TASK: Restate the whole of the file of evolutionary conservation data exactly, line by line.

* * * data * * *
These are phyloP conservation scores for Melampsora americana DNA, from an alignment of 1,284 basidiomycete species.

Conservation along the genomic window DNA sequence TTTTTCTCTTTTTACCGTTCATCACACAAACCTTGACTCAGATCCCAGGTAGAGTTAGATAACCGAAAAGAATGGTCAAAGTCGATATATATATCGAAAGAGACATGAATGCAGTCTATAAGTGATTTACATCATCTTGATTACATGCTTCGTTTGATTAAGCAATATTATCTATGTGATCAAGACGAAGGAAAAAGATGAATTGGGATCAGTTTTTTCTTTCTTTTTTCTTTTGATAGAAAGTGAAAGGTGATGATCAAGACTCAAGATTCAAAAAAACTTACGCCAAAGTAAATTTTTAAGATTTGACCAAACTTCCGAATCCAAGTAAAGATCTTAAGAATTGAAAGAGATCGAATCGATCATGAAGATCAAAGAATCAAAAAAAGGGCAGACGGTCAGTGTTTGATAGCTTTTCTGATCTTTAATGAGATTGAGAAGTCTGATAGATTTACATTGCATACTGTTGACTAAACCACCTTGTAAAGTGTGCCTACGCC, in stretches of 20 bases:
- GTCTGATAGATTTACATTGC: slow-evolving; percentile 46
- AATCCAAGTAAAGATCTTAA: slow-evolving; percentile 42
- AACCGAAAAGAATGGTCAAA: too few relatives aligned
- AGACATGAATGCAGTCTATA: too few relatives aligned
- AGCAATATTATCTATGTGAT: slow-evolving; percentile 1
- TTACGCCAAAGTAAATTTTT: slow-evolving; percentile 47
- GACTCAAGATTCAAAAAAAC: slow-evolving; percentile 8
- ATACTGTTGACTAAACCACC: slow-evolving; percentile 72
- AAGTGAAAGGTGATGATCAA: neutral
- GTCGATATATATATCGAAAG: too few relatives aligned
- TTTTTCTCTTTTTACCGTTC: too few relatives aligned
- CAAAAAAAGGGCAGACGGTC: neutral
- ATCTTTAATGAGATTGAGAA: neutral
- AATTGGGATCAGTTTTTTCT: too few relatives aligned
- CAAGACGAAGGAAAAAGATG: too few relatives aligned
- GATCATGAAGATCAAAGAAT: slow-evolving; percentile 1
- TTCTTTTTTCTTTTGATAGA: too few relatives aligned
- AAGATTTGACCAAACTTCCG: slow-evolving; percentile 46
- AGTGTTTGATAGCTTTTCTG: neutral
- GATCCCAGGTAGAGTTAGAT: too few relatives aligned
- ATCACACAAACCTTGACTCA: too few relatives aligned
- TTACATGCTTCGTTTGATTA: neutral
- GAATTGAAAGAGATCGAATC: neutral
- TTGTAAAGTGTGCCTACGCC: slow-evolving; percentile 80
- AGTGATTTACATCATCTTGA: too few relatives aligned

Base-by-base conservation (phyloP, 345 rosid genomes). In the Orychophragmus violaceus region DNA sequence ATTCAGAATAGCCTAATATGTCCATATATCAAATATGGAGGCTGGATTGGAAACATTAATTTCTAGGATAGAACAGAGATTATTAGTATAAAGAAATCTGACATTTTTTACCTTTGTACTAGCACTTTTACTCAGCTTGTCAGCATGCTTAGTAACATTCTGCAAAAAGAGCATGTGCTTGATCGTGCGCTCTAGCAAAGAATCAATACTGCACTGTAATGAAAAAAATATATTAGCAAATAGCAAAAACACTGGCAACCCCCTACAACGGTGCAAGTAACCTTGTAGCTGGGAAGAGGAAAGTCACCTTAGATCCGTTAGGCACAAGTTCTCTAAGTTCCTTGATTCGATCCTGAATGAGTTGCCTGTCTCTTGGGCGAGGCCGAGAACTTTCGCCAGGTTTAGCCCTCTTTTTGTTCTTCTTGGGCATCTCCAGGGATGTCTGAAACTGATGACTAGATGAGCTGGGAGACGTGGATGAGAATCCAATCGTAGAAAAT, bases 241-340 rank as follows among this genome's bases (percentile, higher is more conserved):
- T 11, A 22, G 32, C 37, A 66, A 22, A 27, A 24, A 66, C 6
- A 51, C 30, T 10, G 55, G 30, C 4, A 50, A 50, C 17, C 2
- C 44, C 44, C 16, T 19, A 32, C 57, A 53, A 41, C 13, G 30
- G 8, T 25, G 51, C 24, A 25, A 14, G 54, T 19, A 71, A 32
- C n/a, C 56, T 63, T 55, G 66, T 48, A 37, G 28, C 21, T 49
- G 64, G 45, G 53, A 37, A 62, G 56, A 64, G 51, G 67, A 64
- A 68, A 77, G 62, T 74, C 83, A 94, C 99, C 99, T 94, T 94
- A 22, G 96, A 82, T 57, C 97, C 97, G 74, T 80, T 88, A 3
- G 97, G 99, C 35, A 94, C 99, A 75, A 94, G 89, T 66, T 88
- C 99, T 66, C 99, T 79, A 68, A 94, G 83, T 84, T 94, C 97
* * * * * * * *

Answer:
These are phyloP conservation scores for Melampsora americana DNA, from an alignment of 1,284 basidiomycete species.

Conservation along the genomic window DNA sequence TTTTTCTCTTTTTACCGTTCATCACACAAACCTTGACTCAGATCCCAGGTAGAGTTAGATAACCGAAAAGAATGGTCAAAGTCGATATATATATCGAAAGAGACATGAATGCAGTCTATAAGTGATTTACATCATCTTGATTACATGCTTCGTTTGATTAAGCAATATTATCTATGTGATCAAGACGAAGGAAAAAGATGAATTGGGATCAGTTTTTTCTTTCTTTTTTCTTTTGATAGAAAGTGAAAGGTGATGATCAAGACTCAAGATTCAAAAAAACTTACGCCAAAGTAAATTTTTAAGATTTGACCAAACTTCCGAATCCAAGTAAAGATCTTAAGAATTGAAAGAGATCGAATCGATCATGAAGATCAAAGAATCAAAAAAAGGGCAGACGGTCAGTGTTTGATAGCTTTTCTGATCTTTAATGAGATTGAGAAGTCTGATAGATTTACATTGCATACTGTTGACTAAACCACCTTGTAAAGTGTGCCTACGCC, in stretches of 20 bases:
- GTCTGATAGATTTACATTGC: slow-evolving; percentile 46
- AATCCAAGTAAAGATCTTAA: slow-evolving; percentile 42
- AACCGAAAAGAATGGTCAAA: too few relatives aligned
- AGACATGAATGCAGTCTATA: too few relatives aligned
- AGCAATATTATCTATGTGAT: slow-evolving; percentile 1
- TTACGCCAAAGTAAATTTTT: slow-evolving; percentile 47
- GACTCAAGATTCAAAAAAAC: slow-evolving; percentile 8
- ATACTGTTGACTAAACCACC: slow-evolving; percentile 72
- AAGTGAAAGGTGATGATCAA: neutral
- GTCGATATATATATCGAAAG: too few relatives aligned
- TTTTTCTCTTTTTACCGTTC: too few relatives aligned
- CAAAAAAAGGGCAGACGGTC: neutral
- ATCTTTAATGAGATTGAGAA: neutral
- AATTGGGATCAGTTTTTTCT: too few relatives aligned
- CAAGACGAAGGAAAAAGATG: too few relatives aligned
- GATCATGAAGATCAAAGAAT: slow-evolving; percentile 1
- TTCTTTTTTCTTTTGATAGA: too few relatives aligned
- AAGATTTGACCAAACTTCCG: slow-evolving; percentile 46
- AGTGTTTGATAGCTTTTCTG: neutral
- GATCCCAGGTAGAGTTAGAT: too few relatives aligned
- ATCACACAAACCTTGACTCA: too few relatives aligned
- TTACATGCTTCGTTTGATTA: neutral
- GAATTGAAAGAGATCGAATC: neutral
- TTGTAAAGTGTGCCTACGCC: slow-evolving; percentile 80
- AGTGATTTACATCATCTTGA: too few relatives aligned

Base-by-base conservation (phyloP, 345 rosid genomes). In the Orychophragmus violaceus region DNA sequence ATTCAGAATAGCCTAATATGTCCATATATCAAATATGGAGGCTGGATTGGAAACATTAATTTCTAGGATAGAACAGAGATTATTAGTATAAAGAAATCTGACATTTTTTACCTTTGTACTAGCACTTTTACTCAGCTTGTCAGCATGCTTAGTAACATTCTGCAAAAAGAGCATGTGCTTGATCGTGCGCTCTAGCAAAGAATCAATACTGCACTGTAATGAAAAAAATATATTAGCAAATAGCAAAAACACTGGCAACCCCCTACAACGGTGCAAGTAACCTTGTAGCTGGGAAGAGGAAAGTCACCTTAGATCCGTTAGGCACAAGTTCTCTAAGTTCCTTGATTCGATCCTGAATGAGTTGCCTGTCTCTTGGGCGAGGCCGAGAACTTTCGCCAGGTTTAGCCCTCTTTTTGTTCTTCTTGGGCATCTCCAGGGATGTCTGAAACTGATGACTAGATGAGCTGGGAGACGTGGATGAGAATCCAATCGTAGAAAAT, bases 241-340 rank as follows among this genome's bases (percentile, higher is more conserved):
- T 11, A 22, G 32, C 37, A 66, A 22, A 27, A 24, A 66, C 6
- A 51, C 30, T 10, G 55, G 30, C 4, A 50, A 50, C 17, C 2
- C 44, C 44, C 16, T 19, A 32, C 57, A 53, A 41, C 13, G 30
- G 8, T 25, G 51, C 24, A 25, A 14, G 54, T 19, A 71, A 32
- C n/a, C 56, T 63, T 55, G 66, T 48, A 37, G 28, C 21, T 49
- G 64, G 45, G 53, A 37, A 62, G 56, A 64, G 51, G 67, A 64
- A 68, A 77, G 62, T 74, C 83, A 94, C 99, C 99, T 94, T 94
- A 22, G 96, A 82, T 57, C 97, C 97, G 74, T 80, T 88, A 3
- G 97, G 99, C 35, A 94, C 99, A 75, A 94, G 89, T 66, T 88
- C 99, T 66, C 99, T 79, A 68, A 94, G 83, T 84, T 94, C 97